Work With Me People!

Why I am Rocking My Rose-Colored Glasses
If you find yourself feeling negatively about your work environment, you may not be able to change your situation, but you can change your perspective.  We each have our own unique perspective and no one can truly understand what it's like to view the world through the eyes of another. It is the reason two children can grow up in the same household and glean such different lessons from the experience.  It is the reason why some people triumph over great tragedy or trauma.  They perceive themselves as strong overcomers!  While others perceived themselves to be doomed to a life of misfortune.
It is also the reason why two employees can work in the same environment and have such opposing attitudes about their workplace.  As a Human Resources professional, I observe these opposing perspectives often.  One person perceives a change in management as a bright new start.  Another perceives the change as signaling job instability and thinks about whether it’s time to look for a more stable work environment.
We are attached to our perspective.  It is our truth!  We even find people to affirm us.  We form perspective affirming work cliques!  We side with those who have the same views, and avoid those who have an opposite view.  Those who have similar views, reinforce our perspective and make us feel more secure, confirming that our view is accurate.  People with opposing views challenge our perspective and make us feel unsure of ourselves and uncomfortable.   
We boldly act based on these perceived truths.  Like the employee in my previous example who starts applying for jobs after the management change, which he perceived to signal an unstable work environment.
Perspective can seem really difficult to alter, but, good news, it is a choice!  It requires the decision to stop and bravely ask "What if there was another way of looking at this situation?” 
If you are feeling negative about your current work situation, what if you chose to see the positives in your work situation?  We can put on rose-colored glasses and always assume the positive.  How would that change your actions and alter your outcomes?  How would it change the way you feel about your work environment?  How would it impact your work relationships?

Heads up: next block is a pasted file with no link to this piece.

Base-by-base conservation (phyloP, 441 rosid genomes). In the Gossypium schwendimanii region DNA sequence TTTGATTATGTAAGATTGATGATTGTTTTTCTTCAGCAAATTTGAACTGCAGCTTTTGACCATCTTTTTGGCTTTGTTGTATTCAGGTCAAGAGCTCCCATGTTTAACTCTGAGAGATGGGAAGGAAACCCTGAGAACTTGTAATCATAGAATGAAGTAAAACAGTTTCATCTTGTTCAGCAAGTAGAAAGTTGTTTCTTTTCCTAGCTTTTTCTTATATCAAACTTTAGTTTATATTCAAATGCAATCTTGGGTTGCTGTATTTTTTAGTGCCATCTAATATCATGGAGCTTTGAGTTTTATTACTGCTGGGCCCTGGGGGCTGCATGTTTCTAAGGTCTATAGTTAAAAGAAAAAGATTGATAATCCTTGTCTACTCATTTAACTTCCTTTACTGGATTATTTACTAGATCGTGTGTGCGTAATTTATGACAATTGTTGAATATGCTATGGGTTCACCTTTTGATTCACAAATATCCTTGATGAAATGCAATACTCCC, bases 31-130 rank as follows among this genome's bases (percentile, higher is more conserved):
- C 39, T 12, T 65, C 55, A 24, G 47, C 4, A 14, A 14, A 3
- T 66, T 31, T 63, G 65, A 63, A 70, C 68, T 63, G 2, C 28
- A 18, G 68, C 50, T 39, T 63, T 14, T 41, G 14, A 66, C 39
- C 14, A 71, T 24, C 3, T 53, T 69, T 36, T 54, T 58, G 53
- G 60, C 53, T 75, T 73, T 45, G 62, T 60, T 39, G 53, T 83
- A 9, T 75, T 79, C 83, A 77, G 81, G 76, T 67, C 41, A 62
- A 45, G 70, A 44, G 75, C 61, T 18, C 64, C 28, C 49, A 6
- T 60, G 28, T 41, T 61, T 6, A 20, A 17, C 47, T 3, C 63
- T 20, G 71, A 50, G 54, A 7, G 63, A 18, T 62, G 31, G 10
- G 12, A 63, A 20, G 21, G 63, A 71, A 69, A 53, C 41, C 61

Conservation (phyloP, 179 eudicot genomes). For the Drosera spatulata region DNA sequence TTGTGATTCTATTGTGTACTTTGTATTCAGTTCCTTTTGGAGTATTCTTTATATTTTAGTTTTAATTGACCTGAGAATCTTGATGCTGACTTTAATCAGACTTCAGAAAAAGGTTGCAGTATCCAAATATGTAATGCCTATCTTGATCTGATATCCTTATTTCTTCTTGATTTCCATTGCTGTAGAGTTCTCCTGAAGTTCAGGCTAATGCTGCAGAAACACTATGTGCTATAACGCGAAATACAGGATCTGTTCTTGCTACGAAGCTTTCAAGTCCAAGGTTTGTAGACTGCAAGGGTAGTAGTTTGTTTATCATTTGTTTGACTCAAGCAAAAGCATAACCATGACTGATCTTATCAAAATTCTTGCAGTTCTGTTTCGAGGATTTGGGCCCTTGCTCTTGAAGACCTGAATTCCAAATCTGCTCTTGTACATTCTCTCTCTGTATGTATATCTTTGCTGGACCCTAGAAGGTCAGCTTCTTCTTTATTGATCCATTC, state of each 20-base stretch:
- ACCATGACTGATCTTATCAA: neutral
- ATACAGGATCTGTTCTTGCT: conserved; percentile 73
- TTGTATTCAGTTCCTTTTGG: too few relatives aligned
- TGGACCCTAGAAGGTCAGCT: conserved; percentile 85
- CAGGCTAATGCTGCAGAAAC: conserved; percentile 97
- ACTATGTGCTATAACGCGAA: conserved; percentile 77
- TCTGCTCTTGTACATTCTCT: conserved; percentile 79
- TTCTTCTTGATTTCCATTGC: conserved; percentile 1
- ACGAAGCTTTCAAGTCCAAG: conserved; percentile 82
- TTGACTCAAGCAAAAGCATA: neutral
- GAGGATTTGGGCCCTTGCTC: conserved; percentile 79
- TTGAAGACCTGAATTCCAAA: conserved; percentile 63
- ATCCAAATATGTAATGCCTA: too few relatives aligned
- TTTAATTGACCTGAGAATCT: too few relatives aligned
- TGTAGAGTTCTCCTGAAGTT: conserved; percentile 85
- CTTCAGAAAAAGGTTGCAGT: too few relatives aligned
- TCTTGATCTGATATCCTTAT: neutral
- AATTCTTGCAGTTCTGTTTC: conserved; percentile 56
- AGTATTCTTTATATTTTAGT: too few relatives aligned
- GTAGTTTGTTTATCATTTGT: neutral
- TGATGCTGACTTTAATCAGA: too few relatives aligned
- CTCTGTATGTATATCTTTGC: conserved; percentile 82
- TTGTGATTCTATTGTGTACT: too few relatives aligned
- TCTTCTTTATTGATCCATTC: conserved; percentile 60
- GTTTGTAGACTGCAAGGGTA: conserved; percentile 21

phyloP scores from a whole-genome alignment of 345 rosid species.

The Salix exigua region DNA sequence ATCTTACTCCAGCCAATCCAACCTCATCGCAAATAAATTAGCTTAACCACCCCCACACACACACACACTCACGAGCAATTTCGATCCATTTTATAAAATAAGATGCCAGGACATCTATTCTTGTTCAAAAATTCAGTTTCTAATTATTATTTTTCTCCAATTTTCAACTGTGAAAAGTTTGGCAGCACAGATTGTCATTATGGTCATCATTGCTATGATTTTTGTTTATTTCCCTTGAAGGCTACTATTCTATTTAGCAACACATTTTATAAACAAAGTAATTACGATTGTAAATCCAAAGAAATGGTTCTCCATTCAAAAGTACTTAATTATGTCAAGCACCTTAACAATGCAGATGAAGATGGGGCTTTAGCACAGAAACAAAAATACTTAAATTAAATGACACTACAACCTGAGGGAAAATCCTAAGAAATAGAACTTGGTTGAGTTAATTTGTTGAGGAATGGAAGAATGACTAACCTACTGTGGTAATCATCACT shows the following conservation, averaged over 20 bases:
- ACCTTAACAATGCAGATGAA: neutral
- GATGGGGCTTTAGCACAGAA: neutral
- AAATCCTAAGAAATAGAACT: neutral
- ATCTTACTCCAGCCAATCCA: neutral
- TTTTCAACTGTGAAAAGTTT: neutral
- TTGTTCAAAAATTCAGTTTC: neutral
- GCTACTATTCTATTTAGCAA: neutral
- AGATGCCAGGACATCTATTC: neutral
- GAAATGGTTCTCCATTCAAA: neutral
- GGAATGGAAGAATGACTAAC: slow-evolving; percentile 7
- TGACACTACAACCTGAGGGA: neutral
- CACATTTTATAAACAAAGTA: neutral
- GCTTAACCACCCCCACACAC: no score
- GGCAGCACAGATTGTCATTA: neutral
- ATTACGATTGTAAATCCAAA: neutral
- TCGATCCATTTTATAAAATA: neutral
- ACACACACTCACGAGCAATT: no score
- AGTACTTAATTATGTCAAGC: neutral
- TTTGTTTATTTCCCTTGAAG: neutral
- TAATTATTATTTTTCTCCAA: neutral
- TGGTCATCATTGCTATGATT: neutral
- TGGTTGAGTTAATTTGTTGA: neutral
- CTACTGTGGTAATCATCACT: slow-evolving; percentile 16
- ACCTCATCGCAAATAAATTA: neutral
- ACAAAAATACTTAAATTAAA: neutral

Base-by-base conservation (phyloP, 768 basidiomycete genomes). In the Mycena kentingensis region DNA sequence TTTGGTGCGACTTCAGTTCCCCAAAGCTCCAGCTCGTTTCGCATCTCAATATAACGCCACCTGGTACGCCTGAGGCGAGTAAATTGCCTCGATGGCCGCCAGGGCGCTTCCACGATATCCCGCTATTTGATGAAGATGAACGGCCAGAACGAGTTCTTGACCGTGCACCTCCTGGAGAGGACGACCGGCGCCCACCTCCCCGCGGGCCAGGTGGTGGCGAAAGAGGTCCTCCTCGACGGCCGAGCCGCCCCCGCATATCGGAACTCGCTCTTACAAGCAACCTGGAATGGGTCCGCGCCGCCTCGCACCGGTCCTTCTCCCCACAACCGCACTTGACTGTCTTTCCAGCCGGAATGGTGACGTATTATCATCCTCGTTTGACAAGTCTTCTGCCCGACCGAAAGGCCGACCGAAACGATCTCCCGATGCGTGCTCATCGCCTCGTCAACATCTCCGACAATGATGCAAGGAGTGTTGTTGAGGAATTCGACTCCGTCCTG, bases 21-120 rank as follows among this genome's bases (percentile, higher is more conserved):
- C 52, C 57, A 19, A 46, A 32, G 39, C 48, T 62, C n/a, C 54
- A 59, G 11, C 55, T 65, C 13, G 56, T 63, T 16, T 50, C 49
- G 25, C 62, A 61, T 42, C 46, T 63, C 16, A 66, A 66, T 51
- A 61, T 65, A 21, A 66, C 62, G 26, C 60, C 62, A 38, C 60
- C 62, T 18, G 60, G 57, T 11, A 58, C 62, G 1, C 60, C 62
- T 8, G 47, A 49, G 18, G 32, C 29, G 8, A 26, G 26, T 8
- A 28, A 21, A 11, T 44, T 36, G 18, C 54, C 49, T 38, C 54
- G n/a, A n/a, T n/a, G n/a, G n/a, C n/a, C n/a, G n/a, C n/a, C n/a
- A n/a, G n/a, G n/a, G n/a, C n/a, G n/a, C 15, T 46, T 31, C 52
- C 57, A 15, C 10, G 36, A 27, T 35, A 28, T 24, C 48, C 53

On your way home this evening think of the color red.  Notice how all of a sudden all of the red cars stand out, there a red sign you never noticed before, and you notice the red button on your car’s dashboard.  You know this game! 
When you change your perspective, the positives in your situation will become more apparent.  What if you thought like this…
1) The work I do is meaningful!
2) I am in the exact place I am meant to be on my career journey!
3) The people around me want to help me!
Make these 3 perspective altering assumptions and watch your work experience change for the better!
Work With Me People! 

by Jessica Hollis
Professional Recruiter
All Children's Hospital Johns Hopkins Medicine

When The Honeymoon Is Over…

Those first 30, 60, 90 days of your new gig really feel like a honeymoon don’t they? You are meeting new people, shaking hands of the executives and getting office furniture setup in your new place….it’s a magical time. 

In fact studies show that this particular stage of a new job is super important and how you “on-board” new employees can make all the difference in retaining them – especially those who you want to retain.

Often times, the honeymoon extends into the first year – that’s a great thing. You are clicking with your co-workers, understanding how the work flow happens and who you need to collaborate with for your initiatives.

At some point though, this honeymoon phase ends.  It’s hard to pinpoint exactly when it happened, but you find yourself facing obstacles, rude coworkers and others that seem to generate a sort “drama” that you’re glazed over honeymoon eyes didn't see before.

This is the time when couple of things can happen; You can decide that, wow, this is not what I expected and this fairy tale opportunity has now revealed its ugly head and make your departure; Or you can decide that this is the time when you can really shine and show all the reasons why you were brought in to the organization.  

Choosing the latter for some people is the most difficult. I mean who wants to wage a battle every day to get your work done?

I would suggest that choosing to stay and work with the challenges that you might face is where you will do your best work.  During the honeymoon period, you had the chance to meet those work colleagues that either hold the purse strings to funding projects or are the gateway for approving initiatives.

Now is the time you begin build upon those relationships and with your understanding of how the workflow happens, use that to your advantage working within the parameters given, and launch the ideas and initiatives you talked about during your interview.

Am I suggesting you “work the system?" No, but I am suggesting that now you know how the work gets done, so go do your best work!

Work With Me People!